“This grant is incredibly valuable for Vermont in supporting our children with a comprehensive approach to health care, and I want to thank our congressional delegation and federal partners for supporting this initiative,” said Gov. Scott. “As my Administration focuses on a health care system that prioritizes prevention, this is the type of innovative project that can help us in those efforts, and in our work to better address mental health as a state and as a nation.”    


  1. Most of it destined for a few pockets in Springfield.

    1. 8:08 you have that right. As a family member of a mentally ill individual, I can honestly say that VT's Mental Health is a complete joke. They drug them and consider it a done deal. No efforts in actually trying to help the individual prosper or become more mentally fit for society.

    2. As is the rest of America. I wonder how many people know that the "medications" given to the mentally ill only turn them into compliant, easily manipulated zombies, who will eventually die FROM the drugs! All so that the rest of us can feel we've done our best to "help" them. It's worse than you think.

  2. chuck gregory9/17/17, 9:21 PM

    The American cultural value seems to be, "There's a pill for that."

    In Vermont, something like 30% of schoolchildren are on ADD medication. In France, the rate is 0.04%.

    The difference is that in France, the medical system allows a more nuanced approach. The French health care system pays for a look at all the factors that are at play in ADD. This means the doctor, the mental health counselor, the family therapist, the teacher, the school counselor and other professionals take a look at what's going on and collaborate to come up with a non-pharmaceutical resolution. The result is that Ritalin is not the first line of response.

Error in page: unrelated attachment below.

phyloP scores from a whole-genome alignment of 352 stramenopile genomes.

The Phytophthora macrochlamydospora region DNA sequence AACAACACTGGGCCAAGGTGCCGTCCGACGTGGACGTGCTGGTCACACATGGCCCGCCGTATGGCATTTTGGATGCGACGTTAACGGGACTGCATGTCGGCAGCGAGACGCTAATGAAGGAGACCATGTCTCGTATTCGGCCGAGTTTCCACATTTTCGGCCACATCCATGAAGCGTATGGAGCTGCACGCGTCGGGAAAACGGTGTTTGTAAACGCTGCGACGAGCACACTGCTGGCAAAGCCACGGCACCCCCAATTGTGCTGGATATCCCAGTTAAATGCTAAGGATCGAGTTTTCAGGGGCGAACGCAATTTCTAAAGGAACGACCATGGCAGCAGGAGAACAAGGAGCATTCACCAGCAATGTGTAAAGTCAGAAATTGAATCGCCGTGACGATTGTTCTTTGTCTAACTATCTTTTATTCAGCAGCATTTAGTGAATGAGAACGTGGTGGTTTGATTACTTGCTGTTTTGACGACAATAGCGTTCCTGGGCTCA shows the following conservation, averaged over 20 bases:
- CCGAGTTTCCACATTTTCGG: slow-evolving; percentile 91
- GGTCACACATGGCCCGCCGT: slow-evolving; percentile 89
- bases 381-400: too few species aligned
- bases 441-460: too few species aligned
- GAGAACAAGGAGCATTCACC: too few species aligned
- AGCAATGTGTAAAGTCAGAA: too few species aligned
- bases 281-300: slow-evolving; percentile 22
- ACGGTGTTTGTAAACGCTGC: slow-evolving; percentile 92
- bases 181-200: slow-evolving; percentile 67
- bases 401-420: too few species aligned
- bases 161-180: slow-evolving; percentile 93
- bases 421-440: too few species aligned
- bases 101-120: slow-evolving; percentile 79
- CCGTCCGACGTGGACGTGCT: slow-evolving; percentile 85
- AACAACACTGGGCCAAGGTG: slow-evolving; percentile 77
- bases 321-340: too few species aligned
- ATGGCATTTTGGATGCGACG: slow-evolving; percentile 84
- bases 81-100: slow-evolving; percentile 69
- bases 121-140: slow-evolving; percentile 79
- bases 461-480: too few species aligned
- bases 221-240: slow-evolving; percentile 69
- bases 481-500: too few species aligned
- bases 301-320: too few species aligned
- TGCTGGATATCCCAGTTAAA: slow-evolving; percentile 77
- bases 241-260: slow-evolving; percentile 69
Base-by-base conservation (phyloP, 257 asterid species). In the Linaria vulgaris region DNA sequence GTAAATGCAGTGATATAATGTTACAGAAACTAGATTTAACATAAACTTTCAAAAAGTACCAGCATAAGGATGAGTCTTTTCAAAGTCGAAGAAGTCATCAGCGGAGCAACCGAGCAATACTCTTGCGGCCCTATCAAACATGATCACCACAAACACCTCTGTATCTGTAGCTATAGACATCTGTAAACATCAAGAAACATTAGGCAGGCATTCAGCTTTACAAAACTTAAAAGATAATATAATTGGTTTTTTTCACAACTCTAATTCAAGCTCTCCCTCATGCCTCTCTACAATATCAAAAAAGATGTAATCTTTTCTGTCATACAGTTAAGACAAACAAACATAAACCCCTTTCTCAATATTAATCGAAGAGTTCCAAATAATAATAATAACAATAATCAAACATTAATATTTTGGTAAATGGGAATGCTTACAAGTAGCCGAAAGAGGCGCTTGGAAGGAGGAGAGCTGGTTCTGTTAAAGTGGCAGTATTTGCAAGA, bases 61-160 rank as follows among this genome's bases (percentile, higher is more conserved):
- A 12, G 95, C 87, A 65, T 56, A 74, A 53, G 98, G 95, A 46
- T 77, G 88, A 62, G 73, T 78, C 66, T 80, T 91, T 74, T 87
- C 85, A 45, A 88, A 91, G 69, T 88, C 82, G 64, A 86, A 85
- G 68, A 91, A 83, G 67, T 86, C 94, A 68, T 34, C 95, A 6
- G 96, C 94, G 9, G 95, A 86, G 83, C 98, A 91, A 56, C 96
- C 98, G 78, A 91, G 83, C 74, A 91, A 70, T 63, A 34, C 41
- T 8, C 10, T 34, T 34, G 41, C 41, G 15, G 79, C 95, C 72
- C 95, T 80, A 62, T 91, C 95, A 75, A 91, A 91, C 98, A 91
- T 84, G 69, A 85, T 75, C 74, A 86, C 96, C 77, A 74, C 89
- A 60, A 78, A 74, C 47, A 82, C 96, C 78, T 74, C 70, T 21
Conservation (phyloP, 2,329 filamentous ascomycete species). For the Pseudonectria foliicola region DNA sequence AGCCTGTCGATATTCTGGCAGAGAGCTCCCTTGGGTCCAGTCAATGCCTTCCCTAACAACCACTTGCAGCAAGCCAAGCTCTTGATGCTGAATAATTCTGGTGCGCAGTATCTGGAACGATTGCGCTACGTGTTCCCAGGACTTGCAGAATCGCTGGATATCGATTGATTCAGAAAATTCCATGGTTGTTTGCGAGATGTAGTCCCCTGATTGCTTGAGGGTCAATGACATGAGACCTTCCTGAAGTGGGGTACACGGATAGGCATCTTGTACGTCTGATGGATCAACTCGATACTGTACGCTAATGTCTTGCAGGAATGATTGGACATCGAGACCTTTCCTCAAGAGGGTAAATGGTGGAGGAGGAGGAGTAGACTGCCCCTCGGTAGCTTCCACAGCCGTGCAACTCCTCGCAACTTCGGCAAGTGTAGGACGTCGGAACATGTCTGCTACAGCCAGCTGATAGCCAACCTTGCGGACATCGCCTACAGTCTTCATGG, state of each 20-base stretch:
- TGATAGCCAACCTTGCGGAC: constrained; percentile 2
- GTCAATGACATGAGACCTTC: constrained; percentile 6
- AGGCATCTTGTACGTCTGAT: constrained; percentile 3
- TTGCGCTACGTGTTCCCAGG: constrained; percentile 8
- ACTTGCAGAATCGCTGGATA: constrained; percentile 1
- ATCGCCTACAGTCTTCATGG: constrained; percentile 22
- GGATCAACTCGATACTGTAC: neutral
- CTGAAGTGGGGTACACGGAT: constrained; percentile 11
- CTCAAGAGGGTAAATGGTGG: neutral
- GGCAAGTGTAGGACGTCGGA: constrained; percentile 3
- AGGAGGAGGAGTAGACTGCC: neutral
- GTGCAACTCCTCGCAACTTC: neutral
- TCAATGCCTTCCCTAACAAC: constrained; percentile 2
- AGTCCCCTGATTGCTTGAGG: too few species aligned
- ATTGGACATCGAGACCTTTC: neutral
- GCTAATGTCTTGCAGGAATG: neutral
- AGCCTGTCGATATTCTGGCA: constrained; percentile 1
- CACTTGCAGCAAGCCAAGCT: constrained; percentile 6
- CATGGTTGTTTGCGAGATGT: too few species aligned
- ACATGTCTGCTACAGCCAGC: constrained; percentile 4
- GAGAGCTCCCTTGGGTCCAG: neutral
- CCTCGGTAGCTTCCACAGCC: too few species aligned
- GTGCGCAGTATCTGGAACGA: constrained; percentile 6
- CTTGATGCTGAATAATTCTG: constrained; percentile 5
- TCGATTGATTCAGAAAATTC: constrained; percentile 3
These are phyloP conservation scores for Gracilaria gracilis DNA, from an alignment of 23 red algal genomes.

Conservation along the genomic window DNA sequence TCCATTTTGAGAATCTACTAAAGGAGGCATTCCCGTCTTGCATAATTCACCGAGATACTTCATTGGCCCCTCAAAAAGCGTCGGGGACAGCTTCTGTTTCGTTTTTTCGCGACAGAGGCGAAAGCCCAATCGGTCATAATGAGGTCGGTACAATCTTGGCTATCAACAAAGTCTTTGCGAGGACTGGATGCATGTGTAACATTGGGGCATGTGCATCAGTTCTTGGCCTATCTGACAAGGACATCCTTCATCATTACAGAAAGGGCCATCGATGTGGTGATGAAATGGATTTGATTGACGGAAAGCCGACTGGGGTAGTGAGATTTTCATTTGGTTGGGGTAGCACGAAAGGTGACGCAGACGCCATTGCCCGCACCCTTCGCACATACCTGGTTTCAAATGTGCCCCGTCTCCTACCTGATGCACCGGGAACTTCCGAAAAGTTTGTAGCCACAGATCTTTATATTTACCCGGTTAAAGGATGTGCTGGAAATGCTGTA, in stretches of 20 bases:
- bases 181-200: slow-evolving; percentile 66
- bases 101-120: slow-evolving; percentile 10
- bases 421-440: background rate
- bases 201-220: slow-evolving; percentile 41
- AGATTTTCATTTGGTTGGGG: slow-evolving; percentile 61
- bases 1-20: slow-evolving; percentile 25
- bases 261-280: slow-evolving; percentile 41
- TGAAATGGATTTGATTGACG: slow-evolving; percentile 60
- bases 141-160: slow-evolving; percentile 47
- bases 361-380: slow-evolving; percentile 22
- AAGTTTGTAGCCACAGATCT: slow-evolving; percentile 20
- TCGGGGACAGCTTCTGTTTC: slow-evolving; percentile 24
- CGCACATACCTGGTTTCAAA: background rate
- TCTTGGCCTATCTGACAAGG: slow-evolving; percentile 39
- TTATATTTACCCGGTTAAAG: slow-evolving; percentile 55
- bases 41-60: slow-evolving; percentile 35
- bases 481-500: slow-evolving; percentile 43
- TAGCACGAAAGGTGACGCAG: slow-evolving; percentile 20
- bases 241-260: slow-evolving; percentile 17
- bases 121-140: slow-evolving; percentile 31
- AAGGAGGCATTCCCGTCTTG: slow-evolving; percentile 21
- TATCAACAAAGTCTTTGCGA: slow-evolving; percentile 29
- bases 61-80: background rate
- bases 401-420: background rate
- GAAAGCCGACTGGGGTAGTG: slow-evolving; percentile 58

So the question we in Springfield ought to ask ourselves is, "How do French schoolchildren compare educationally with American schoolchildren?" "How does the French opioid use rate compare with the American rate?" and, "What should we be doing differently in Springfield?"

  3. Schools get extra $$$ for "Special Needs" students. We are labeling our kids for life and drugging them to death. Teaching methods need to change. We are still using the same technique as we did in the 1800s. Thank the Unions.

  4. chuck gregory9/19/17, 11:15 AM

    Teaching methods do NOT need to change! What worked for Helen Keller's case in 1890 is still valid today. It's just that we try to educate children on the cheap with a one-size-fits-all approach.

    Thanks to the resiliency of kids, this works fairly well, but it doesn't bring out most of their potential. If we provided every child with her or his own Annie Sullivan (someone who knew what lay untapped inside the student), we would have the best educational system in the world. Of course, we'd be pauperizing ourselves-- but you get the idea.

    As one of Springfield's very best teachers, Larry Carbonetti, put it, "A teacher brings out in a child that which he didn't know was there." Teaching techniques used at present can do that. All we need is a system which encourages teachers to encourage their students' latent potential. This means fine- or re-tuning what we already have in place.